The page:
discussion board

    1. Canterbury

    For this case, I want you to focus on Sections I through VI of the Opinion.

    Based on these first few Sections of the Opinion, I do not see a clear answer on whether the possibility of paralysis is even required for the court to reach its conclusion. Certainly, this possible side effect is a pretty significant one within the category of possible outcomes. But the doctor said the probability for this specific outcome was 1%. Should that be enough to require disclosure?

    – attachment: only look at Sections I through VI.

    2. Moore v. Regents of University of California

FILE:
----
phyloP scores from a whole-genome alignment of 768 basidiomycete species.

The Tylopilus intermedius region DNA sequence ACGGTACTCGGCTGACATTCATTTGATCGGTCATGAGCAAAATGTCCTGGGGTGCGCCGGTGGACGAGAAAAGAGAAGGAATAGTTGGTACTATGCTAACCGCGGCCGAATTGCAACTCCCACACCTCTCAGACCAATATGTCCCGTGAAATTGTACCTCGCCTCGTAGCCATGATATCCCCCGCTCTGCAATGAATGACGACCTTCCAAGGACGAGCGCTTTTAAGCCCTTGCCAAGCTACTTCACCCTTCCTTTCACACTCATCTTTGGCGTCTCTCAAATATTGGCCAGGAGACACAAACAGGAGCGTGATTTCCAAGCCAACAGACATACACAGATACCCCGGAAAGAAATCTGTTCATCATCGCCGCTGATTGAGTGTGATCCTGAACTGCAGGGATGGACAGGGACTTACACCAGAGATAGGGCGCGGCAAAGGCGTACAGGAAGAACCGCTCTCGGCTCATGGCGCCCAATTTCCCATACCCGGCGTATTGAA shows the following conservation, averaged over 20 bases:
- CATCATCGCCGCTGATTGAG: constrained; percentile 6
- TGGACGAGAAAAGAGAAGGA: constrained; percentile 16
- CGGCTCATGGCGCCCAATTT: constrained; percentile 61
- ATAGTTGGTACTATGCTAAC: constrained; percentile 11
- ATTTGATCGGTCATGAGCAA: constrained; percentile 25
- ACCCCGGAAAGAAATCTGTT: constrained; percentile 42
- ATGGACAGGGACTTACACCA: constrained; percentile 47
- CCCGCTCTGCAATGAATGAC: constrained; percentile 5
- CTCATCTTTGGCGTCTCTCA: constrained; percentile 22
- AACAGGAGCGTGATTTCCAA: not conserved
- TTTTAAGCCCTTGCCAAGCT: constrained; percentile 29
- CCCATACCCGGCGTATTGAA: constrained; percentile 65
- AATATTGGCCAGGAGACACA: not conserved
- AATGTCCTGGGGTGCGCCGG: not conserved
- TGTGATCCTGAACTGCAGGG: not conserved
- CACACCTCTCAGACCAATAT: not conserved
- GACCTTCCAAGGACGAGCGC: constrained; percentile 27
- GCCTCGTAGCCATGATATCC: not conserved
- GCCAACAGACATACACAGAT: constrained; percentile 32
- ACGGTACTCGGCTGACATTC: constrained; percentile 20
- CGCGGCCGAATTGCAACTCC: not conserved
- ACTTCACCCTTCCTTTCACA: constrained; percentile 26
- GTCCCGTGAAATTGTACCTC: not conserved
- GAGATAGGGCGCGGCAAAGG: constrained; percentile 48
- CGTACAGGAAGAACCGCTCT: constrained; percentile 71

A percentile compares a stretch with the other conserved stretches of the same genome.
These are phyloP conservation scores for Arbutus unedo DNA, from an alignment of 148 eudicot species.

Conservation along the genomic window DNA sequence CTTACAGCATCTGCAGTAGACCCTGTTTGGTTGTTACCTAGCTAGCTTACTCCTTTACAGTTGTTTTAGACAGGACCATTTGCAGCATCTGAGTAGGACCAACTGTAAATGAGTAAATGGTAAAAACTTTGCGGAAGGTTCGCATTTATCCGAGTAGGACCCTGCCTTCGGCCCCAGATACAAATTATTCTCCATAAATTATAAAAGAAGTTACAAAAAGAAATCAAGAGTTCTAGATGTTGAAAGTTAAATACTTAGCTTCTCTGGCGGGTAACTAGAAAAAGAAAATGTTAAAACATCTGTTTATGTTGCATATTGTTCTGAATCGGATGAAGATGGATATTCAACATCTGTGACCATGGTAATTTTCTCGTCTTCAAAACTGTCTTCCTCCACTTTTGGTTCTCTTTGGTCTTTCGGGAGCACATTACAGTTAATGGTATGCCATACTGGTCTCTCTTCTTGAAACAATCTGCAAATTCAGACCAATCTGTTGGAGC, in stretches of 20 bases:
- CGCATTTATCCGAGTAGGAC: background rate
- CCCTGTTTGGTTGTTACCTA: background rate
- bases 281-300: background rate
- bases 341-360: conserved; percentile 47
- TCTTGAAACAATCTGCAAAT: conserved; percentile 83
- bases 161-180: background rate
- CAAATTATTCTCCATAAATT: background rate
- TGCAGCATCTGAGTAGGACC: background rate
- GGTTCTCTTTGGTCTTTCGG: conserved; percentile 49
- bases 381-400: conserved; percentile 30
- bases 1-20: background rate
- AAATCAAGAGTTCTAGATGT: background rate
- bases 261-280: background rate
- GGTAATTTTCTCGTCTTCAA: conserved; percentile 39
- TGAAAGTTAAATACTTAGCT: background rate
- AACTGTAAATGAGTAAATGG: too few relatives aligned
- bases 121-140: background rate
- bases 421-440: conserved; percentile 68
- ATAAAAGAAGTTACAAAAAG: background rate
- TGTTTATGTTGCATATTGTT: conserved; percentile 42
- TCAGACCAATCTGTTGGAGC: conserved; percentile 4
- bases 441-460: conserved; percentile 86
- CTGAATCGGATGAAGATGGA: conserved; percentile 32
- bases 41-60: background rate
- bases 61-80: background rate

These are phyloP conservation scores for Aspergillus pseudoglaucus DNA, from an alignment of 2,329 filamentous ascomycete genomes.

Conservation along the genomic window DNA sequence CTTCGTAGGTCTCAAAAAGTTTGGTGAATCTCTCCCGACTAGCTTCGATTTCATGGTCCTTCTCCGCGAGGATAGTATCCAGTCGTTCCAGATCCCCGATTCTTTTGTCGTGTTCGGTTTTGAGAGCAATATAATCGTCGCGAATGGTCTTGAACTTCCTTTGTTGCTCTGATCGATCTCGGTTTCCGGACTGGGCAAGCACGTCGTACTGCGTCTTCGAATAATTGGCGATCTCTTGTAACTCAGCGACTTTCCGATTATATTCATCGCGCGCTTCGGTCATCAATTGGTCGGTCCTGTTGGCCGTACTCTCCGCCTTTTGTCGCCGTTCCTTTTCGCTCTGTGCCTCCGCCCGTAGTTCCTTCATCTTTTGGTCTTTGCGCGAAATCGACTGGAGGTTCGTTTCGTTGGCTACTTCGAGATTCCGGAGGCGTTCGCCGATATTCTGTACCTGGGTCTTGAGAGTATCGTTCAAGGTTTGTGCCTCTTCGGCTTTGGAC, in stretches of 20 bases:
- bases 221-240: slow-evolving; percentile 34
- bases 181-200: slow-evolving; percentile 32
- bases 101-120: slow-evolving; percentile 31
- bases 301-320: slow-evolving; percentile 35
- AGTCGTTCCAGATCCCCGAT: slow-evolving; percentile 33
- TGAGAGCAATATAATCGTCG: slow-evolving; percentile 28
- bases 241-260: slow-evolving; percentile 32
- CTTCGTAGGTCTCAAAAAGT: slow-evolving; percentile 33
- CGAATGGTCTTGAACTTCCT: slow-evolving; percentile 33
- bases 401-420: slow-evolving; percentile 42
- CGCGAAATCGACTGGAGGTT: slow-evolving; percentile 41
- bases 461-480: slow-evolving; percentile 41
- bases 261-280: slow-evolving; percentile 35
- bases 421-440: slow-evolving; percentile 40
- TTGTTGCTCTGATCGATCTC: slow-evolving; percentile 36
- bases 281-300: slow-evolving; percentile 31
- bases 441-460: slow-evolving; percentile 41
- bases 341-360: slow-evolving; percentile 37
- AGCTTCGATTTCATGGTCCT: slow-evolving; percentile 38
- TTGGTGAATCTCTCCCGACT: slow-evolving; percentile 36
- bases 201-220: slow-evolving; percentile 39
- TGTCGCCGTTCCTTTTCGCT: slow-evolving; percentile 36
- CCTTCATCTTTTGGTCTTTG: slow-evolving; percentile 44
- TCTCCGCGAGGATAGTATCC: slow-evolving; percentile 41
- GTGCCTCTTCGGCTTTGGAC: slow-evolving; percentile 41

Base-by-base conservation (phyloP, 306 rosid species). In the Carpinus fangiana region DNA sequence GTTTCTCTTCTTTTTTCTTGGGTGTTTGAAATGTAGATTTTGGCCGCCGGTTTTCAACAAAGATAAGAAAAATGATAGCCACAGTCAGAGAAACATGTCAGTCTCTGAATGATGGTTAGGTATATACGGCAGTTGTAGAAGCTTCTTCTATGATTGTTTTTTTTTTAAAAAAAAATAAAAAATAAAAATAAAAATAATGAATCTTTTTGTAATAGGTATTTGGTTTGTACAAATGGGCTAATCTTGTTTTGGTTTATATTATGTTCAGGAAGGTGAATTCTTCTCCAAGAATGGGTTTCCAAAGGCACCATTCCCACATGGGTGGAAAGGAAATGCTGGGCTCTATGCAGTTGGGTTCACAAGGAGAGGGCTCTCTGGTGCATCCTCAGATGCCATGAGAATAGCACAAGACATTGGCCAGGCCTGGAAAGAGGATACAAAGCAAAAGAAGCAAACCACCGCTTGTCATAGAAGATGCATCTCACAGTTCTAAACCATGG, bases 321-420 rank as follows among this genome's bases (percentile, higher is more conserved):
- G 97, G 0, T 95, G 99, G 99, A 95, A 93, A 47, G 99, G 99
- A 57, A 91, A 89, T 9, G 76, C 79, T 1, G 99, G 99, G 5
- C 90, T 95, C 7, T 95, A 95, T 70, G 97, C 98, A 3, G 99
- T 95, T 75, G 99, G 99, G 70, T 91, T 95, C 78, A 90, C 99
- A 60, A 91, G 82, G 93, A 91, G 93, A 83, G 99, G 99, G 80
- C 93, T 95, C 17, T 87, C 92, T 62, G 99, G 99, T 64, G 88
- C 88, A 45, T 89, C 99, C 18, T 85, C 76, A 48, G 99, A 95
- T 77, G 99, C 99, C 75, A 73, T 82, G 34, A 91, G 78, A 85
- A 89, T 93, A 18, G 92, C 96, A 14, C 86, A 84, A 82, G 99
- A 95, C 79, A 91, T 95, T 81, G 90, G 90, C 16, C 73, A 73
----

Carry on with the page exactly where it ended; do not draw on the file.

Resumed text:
This case made its way up to the Supreme Court of CA for a claim of conversion, which is an intentional tort of claiming ownership over tangible property inconsistent with a right of possession the owner of tangible property might otherwise claim. Rights of ownership v. rights of possession are two different concepts and sometimes in clinical trials biological samples are taken during the course of the trial and also for future unknown exploratory studies (like biomarker studies), therefore, how do you think this case may have changed how informed consents are drafted now in light of biological sample collection?

    https://law.justia.com/cases/california/supreme-court/3d/51/120.html
    also see attachment

    each question for one page, APA citation

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